Monday, October 12, 2020

A FASHIONABLE INDULGENCE, Regency England romantic novel featuring men in love with each other

A FASHIONABLE INDULGENCE (Society of Gentlemen #1)
$6.99 Kindle edition, available now

Rating: 4.75* of five

The Publisher Says: In the first novel of an explosive new series from K. J. Charles, a young gentleman and his elegant mentor fight for love in a world of wealth, power, and manipulation.

When he learns that he could be the heir to an unexpected fortune, Harry Vane rejects his past as a Radical fighting for government reform and sets about wooing his lovely cousin. But his heart is captured instead by the most beautiful, chic man he’s ever met: the dandy tasked with instructing him in the manners and style of the ton. Harry’s new station demands conformity—and yet the one thing he desires is a taste of the wrong pair of lips.

After witnessing firsthand the horrors of Waterloo, Julius Norreys sought refuge behind the luxurious facade of the upper crust. Now he concerns himself exclusively with the cut of his coat and the quality of his boots. And yet his protégé is so unblemished by cynicism that he inspires the first flare of genuine desire Julius has felt in years. He cannot protect Harry from the worst excesses of society. But together they can withstand the high price of passion.

My Review: Don't dismiss Romances without reading at least one KJ Charles romantic novel first. This Regency possesses all the charms of the best in the field at conveying the sense of an exquisitely beautiful lifestyle lived by rather dreadful people being, nonetheless, quite extraordinarily tempting an offer. Harry Vane, legitimate son of a pair of narcissists from wildly different social milieux, has that offer made:
No, I don’t want to be sober and restrained {like his older Vane cousin}. I want to be beautiful. Bright. Confident. Perfect. I want to be you.
he thinks of his mentor, Julius, lusting and admiring and trying so hard to please:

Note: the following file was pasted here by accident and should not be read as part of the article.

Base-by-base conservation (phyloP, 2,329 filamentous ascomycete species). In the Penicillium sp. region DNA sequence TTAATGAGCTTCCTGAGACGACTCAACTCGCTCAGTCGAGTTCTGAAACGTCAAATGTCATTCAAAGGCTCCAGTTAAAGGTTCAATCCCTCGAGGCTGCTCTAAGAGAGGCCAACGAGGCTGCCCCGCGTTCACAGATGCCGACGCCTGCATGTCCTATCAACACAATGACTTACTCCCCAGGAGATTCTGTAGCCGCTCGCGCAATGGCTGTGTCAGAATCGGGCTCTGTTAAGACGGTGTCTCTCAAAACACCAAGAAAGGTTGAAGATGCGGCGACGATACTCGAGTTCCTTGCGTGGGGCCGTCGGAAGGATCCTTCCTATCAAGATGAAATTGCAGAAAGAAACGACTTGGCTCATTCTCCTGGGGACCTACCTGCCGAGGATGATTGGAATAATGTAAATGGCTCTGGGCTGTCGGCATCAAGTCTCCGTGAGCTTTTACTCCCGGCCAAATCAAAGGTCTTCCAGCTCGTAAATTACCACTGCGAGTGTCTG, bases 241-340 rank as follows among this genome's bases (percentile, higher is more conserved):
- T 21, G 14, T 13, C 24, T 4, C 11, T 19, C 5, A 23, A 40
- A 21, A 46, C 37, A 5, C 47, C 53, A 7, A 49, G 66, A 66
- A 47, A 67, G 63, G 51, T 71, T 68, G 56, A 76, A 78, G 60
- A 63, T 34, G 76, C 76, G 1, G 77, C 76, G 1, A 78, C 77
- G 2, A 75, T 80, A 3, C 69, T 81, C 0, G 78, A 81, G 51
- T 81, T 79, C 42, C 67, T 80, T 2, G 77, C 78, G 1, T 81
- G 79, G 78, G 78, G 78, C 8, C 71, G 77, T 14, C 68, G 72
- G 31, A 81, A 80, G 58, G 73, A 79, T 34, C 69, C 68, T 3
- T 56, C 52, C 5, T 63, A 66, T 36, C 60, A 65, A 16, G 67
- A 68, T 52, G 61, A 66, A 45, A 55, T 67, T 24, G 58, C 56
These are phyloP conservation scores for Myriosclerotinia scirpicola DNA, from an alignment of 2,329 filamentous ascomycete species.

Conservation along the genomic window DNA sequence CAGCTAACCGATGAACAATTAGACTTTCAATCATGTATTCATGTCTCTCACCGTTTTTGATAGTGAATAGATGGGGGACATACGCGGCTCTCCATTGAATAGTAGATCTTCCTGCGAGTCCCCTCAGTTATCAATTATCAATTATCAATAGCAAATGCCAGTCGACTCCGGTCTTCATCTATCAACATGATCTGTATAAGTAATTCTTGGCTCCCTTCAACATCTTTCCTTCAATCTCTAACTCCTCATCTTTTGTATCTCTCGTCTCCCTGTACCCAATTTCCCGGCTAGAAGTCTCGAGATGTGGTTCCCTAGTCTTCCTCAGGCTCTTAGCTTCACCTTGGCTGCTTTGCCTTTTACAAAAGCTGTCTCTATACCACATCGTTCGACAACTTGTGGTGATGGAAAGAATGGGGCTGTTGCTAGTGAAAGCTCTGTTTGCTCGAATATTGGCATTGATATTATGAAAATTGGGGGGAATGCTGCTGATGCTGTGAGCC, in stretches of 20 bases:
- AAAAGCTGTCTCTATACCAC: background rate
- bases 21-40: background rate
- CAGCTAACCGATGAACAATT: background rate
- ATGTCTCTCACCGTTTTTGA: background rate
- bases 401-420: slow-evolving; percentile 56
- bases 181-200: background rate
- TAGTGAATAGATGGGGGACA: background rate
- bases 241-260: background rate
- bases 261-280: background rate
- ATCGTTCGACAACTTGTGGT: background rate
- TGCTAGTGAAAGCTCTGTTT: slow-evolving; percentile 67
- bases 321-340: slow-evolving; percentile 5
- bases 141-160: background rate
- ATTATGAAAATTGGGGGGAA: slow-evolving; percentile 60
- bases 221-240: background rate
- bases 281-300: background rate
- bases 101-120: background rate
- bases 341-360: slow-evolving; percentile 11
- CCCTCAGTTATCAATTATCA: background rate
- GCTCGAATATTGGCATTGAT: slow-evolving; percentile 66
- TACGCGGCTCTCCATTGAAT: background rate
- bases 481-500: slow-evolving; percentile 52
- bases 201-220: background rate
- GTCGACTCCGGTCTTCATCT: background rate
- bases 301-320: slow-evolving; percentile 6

“Again. No. With grace.”

Harry bowed hopelessly, a clumsy movement. “I don’t feel graceful.”

“Of course you don’t. You aren’t. You resemble a cart horse attempting to caracole. Very well, stop.”

Harry's noble father ran away from power, money, position to marry his mill-owner's daughter of a mother, and neither was ever going to be welcomed home because they embraced the Ned Ludd radicalism that led to them racing ahead of the hangman's noose to France. Napoleon's France. The one still reeling from their aborted revolution. And at daggers drawn with England.

Harry, in short, was never ever going to feel safe anywhere...but then his fortunes changed when his paternal grandfather needed him, now that he's twenty-three and has lived hand-to-mouth in London (after the parents had the balls to die at the same time) to carry on the family name. And it is here, my olds, that the action springs to life.

Julius is a man in misery, sadly, and the kind that warps one's view of humanity as much as Harry's uncertain upbringing does: He is Other, a queer gent in a time when that was a hanging offense; he is not on good terms with his family, not for his sexuality (one receives the distinct impression that they are in the dark about the subject), but for a tragic accident that took place at Waterloo. (No, not talkin' about it here. Read it for y'all's selves.) These two men, so young...Julius turns thirty during the story, and that's a big, big part of the story...and so damaged, gravitate together.